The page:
Leveraging Big Data for Health Care

Derrick Schafer, Director, Enterprise Data & Analytics, Sanford Health
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Derrick Schafer, Director, Enterprise Data & Analytics, Sanford Health

Derrick Schafer, Director, Enterprise Data & Analytics, Sanford Health

The advancement of the Electronic Medical Record (EMR) in healthcare has opened the door to a robust and diverse amount of data opportunities. Utilizing this Big Data in an effective and meaningful way has the ability to profoundly shape the effectiveness of care a healthcare organization can provide its patient population. Sanford Health is an integrated health system in the upper Midwest encompassing 45 medical centers, 289 clinics and over 28,000 employees that is leveraging Big Data to help accomplish our vision of improving the human condition through exceptional care, innovation and discovery.

  Sanford has the ambitious goal of having 80 percent of descriptive data available via self-service tools within the next year 

Sanford has recognized two critical and intertwined elements to optimize the use of Big Data in health care. The first is a common language through data governance. Although tedious at times, this work is essential in minimizing time intensive data disputes as well as diminishing organizational confusion. Sanford executive leadership has acknowledged the importance of governance and as such has supported the implementation of a Data Governance Committee that includes multi-faceted representation from the organization. This team functions to approve all terms that will be incorporated in reporting and analytics, while relying heavily on data stewards and subject matter experts throughout the organization. These definitions are then technically governed to ensure our analytics philosophy of “one source of truth.” Assessment of data integrity is another component of governance that helps identify areas of improvement in data collection as well as providing full transparency of the analytics being developed.

The second crucial element for Big Data success relates to architecture. Implementing a warehouse strategy that has the ability to bring disparate data sources into one reporting solution can allow for optimization of analytics. Sanford has determined that data virtualization will be the backbone of our data warehouse solution, which will largely eliminate the need to create resource intensive ETL’s into a physical warehouse. A significant advantage our organization has with operationalizing data virtualization for health care information is that our EMR exists on a single build, which is not always the case with large health care organizations. Sanford is developing this warehouse solution agnostic to a specific reporting tool to allow the utmost flexibility going forward. As we bring data together through technology, we lock-down governed terms, definitions, and metrics through views thus removing the need to access the data directly. Ultimately, this diminishes variations in report development and makes the information more accessible for self-service reporting.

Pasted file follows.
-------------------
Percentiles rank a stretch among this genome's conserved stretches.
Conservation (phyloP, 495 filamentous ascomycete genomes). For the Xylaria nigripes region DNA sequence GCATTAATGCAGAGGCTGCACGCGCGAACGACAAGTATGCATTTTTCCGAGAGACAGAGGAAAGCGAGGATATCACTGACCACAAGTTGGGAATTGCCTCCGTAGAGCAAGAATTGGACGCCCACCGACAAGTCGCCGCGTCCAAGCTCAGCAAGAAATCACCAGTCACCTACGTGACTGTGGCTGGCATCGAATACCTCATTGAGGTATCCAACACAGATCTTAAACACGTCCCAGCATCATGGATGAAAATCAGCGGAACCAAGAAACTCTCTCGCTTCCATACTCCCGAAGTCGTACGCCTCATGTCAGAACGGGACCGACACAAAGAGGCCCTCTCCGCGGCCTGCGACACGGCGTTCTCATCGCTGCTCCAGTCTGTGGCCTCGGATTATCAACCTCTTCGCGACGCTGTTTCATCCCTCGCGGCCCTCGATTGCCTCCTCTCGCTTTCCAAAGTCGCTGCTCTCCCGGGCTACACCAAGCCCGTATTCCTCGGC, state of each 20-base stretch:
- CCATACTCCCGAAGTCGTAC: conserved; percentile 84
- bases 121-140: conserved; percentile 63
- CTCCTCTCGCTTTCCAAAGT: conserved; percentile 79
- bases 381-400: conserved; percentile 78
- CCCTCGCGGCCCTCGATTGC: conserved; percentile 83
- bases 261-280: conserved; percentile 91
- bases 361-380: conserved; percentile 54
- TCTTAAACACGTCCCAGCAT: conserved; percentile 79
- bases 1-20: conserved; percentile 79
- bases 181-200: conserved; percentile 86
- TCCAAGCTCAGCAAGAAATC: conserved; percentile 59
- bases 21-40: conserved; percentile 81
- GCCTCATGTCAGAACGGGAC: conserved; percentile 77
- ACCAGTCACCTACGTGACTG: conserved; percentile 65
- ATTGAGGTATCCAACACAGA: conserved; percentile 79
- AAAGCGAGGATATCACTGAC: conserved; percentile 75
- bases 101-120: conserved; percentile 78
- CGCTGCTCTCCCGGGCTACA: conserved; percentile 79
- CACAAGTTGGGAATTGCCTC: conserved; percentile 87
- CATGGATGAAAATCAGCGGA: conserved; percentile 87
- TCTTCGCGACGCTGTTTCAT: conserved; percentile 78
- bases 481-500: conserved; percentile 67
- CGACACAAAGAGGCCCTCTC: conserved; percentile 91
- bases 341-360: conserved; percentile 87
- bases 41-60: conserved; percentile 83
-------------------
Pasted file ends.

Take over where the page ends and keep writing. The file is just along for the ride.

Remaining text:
As we turn the corner into meaningful and actionable analytics, we see an organizational culture shift taking place. Historically we have existed in a descriptive data environment but it is clear that predictive and prescriptive analytics will be where the most successful health care organizations reside. Sanford has the ambitious goal of having 80 percent of descriptive data available via self-service tools within the next year. Putting governed data at the end-users fingertips and transitioning from a push to a pull mentality for descriptive data is something we see as critical. This move, away from continuous report development, creates the capacity to evolve into analytics that in addition to identifying an issue will also illustrate what is driving that issue as well as guiding our organization on what can be done to positively affect that issue. With the addition of a talented Data Science team, all of this robust EMR information can be used to create validated models through traditional tools while exploring more elusive analytics utilizing machine learning and natural language processing. These analytics are pushing our operational teams to move away from lagging indicators and into more meaningful and actionable leading indicators.

Consider a scenario where instead of identifying a patient population that is considered high risk, you could identify which patients have the potential to become high risk and additionally what specifically could be done proactively to keep those patients from becoming high risk. The affect you could have on the health of your attributed population and in turn the health of the entire community could be remarkable. This is where the shift of descriptive to predictive to prescriptive analytics is vital. An abundance of data exists in this Big Data realm but doing something meaningful, timely, and actionable with the information remains the challenge in our current and future health care environment.

The aspiration for Big Data consumption at Sanford Health is to create an agile data environment while providing governed and actionable data to the right people at the right time. The outcome of this goes well beyond elaborate analytics and fancy dashboards being displayed in board rooms. Leveraging this incredibly diverse and valuable information can and will play a significant role as an instrument in improving the lives of the patient’s we serve.

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